I know it can be hard and painful to walk long distances with an injury. Believe me, I know. But if your injury is temporary, you need to suck it up and deal. Ask someone to drive you and drop you at the door. Consider getting a cane or crutch to help you get safely from point A to point B. Make an appointment to talk to a doctor about pain management. Just don’t park in a space that is legally not yours to park in.

4.         “I’m driving my elderly aunt/grandfather/neighbor around for the day.”

That’s very nice of you. Next time you do someone this kind of favor, ask if they have a handicapped parking permit and if they do, suggest they bring it with them. You can temporarily put it on/in your own car. If they have a handicapped-designated license plate on their car, ask if they would like you to drive their car instead of yours to get the parking benefit.

If they don’t have a permit, or are unable or unwilling to bring theirs along, then drop them off at the door before parking the car.

5.         “My dad/grandma/elderly uncle died and I inherited his/her car, with a handicapped permit.”

OK. So I have no way of knowing, when I see a car with a legitimate handicapped tag, if that tag was procured for the person who is actually using it on this particular day. And I know better than to question someone’s use of a handicapped tag based on whether they “look” disabled. (Yeah. That? Don’t ever do that. You really can’t know someone’s reasons for having the tag at a glance. A friend whose child has my bone disorder once had a passerby yell at her for parking in a handicapped spot. I hope that passerby felt appropriately ashamed when she saw my friend pull her daughter’s wheelchair out of the trunk.)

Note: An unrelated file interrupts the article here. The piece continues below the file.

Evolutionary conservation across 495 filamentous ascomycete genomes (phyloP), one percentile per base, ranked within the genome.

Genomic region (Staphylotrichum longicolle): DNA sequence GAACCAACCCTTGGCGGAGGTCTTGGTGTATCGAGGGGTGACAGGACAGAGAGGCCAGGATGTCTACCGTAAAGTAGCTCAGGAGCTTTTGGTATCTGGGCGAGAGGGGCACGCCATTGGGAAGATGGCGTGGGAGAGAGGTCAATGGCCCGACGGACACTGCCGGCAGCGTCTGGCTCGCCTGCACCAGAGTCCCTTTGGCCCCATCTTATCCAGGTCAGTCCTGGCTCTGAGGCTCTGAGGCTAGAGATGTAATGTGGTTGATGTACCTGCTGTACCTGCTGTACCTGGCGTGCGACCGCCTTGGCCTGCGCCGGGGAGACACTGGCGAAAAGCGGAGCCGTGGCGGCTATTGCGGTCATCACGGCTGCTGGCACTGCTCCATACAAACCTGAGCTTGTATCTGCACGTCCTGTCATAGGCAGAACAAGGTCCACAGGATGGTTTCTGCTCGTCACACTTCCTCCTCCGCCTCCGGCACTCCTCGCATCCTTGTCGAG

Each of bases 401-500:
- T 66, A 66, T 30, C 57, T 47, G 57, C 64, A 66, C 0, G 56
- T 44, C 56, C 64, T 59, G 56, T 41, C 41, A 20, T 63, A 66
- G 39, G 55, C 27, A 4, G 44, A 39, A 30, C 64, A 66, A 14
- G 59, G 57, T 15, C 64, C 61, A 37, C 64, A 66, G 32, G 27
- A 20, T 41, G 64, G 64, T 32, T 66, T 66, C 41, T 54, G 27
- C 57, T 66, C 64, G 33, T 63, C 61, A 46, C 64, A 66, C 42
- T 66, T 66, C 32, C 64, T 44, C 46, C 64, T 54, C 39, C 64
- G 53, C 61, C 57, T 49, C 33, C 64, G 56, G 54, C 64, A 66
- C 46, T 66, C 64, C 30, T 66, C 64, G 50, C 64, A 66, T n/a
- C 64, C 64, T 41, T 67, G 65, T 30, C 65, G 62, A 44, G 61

But if you’re taking spaces away from people with wheelchairs and walkers and terribly arthritic knees just because you can, just because you happen to have a tag that you inherited from someone, but you don’t actually have any reason for needing such a tag?

Then you’re just a jerk.

Bottom line: If you don’t have a valid handicapped parking permit in or on your car—a permit that was legitimately issued to you or someone who is riding in your car—then don’t park in a handicapped space.



About Ellen Painter Dollar

Ellen Painter Dollar is a writer focusing on faith, parenting, family, disability, and ethics. She is the author of No Easy Choice: A Story of Disability, Faith, and Parenthood in an Age of Advanced Reproduction (Westminster John Knox, 2012). Visit her web site at for more on her writing and speaking, and to sign up for a (very) occasional email newsletter.

  • Emmanonymous

    “if you’re taking spaces away from people with wheelchairs and walkers and terribly arthritic knees”